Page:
No, not the upcoming remake with Keira Knightly. This version is a musical romantic comedy bundled as pure entertainment (and yes, that includes the singing AND the dancing).
Lalita Bakshi (Aishwarya Rai) is the exception in an Indian house full of single daughters. Much to the chagrin of her opportunistic mother, Lalita is perfectly happy as a free, unmarried woman while her sisters dream of being married off to the perfect man. Eligible (and rich) bachelor Balraj Bingley (Naveen Andrews) arrives looking for a bride, but it is Balraj’s American friend Will Darcy (Martin Henderson) that sees the cool intellectual Lalita as a potential life partner. But before either can agree to anything as complicated as marriage, they’ll both have to endure tragedy, triumph, and huge musical numbers before finally getting it together.
For American audiences unfamiliar with modern Indian cinema, Bride & Prejudice serves well as an introduction to Bollywood while not straying too far from home. It stars India’s very own self-made girl-next-door sweetheart Aishwarya Rai (who can disarm the most confident man in any country with a glance), American actor Martin Henderson (late of Windtalkers and The Ring), and British-born actor Naveen Andrews (Sayid on television’s “Lost.”) And like the Hollywood musicals of old, singing your feelings outloud (along with whomever happens to be in the room or on the street at the time) is the order of the day.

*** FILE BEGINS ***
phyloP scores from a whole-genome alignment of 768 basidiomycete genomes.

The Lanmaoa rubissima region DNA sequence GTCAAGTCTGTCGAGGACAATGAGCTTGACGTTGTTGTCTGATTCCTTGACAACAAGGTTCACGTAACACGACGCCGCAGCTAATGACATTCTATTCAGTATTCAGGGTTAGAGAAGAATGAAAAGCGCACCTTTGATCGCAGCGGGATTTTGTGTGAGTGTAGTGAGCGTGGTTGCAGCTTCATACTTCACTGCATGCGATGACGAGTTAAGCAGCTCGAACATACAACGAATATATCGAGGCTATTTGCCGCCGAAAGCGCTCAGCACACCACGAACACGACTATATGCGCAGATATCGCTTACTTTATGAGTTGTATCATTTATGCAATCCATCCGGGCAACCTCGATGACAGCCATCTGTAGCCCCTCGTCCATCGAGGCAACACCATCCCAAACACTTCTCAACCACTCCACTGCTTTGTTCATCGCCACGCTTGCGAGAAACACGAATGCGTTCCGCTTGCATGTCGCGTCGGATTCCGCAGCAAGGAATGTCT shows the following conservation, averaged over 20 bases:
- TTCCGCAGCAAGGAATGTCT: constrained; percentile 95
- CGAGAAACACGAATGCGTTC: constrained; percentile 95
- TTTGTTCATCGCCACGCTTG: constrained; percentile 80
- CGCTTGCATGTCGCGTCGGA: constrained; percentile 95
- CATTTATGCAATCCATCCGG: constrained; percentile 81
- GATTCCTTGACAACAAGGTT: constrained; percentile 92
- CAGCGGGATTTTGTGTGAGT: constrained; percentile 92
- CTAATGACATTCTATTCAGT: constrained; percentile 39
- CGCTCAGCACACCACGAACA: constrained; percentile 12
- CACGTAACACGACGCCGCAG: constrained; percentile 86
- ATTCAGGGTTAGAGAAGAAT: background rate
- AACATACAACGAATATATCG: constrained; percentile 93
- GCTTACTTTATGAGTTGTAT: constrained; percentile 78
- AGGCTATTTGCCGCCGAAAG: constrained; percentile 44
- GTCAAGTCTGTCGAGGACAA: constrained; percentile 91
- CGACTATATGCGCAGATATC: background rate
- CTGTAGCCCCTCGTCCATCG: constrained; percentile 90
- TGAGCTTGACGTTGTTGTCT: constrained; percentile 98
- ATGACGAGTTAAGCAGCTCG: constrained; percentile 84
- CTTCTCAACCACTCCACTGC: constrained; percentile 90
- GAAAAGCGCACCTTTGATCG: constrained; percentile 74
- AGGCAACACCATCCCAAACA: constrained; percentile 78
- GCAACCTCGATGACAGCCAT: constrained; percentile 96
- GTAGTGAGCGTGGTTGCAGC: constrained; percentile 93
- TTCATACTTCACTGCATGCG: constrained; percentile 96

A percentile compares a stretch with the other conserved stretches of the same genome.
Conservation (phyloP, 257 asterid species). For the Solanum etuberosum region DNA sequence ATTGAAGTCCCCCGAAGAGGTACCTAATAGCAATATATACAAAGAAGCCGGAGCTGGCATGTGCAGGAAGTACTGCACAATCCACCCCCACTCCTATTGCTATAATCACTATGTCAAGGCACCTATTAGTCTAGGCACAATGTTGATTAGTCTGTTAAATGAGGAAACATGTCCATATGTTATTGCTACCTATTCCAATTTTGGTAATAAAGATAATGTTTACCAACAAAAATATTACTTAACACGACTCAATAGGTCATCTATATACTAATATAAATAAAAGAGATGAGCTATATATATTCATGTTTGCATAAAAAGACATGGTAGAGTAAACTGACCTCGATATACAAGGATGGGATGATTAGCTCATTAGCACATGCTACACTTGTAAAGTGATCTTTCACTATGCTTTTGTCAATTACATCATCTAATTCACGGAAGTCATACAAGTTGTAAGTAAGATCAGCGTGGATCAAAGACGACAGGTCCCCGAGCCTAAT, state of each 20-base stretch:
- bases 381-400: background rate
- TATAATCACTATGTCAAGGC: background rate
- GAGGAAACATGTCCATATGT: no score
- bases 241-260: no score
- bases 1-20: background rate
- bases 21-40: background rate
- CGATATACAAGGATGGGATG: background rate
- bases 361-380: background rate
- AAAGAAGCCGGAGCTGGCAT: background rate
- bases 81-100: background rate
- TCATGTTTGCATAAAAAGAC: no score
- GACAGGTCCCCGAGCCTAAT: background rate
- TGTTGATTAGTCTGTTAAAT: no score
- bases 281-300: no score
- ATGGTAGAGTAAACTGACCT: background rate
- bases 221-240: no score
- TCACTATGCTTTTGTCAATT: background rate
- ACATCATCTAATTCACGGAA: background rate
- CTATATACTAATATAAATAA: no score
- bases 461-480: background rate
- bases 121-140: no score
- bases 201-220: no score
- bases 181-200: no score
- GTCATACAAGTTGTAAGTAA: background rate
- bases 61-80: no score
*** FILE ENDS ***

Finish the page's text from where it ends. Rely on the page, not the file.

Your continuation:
Unlike the recent theatrical release of Chicago (which separated the musical bits into a alternate reality performed on stage while the “real” action continued in the real world), Bride & Predjudice does it the old way and just breaks into dance, which is both amazing and off-putting when you’re not used to it. The clever director Gurinder Chadha realizes this also, peppering actor Martin Henderson with lines like “Screw in the lightbulb, pet the dog?” when describing the wild synchronized dances that everyone in a musical mysteriously seems to know all the moves to. Henderson, as Darcy, serves as the eyes of an American stranger in a strange land.
Jane Austen purtists (and her entire society) may not appreciate Bollywood’s enthusiasm in rewriting her two-century old novel, updating it to modern times, and adding song and dance. Additionally, even the darkest of moments is peppered with comedic bits and lyrics refering to “rack size” when talking about attracting a man. The reinterpreted story works, but not everyone will warm up to this latest all-singing, all-dancing Bollywood retro musical.
(a two and a half skull recommendation out of four)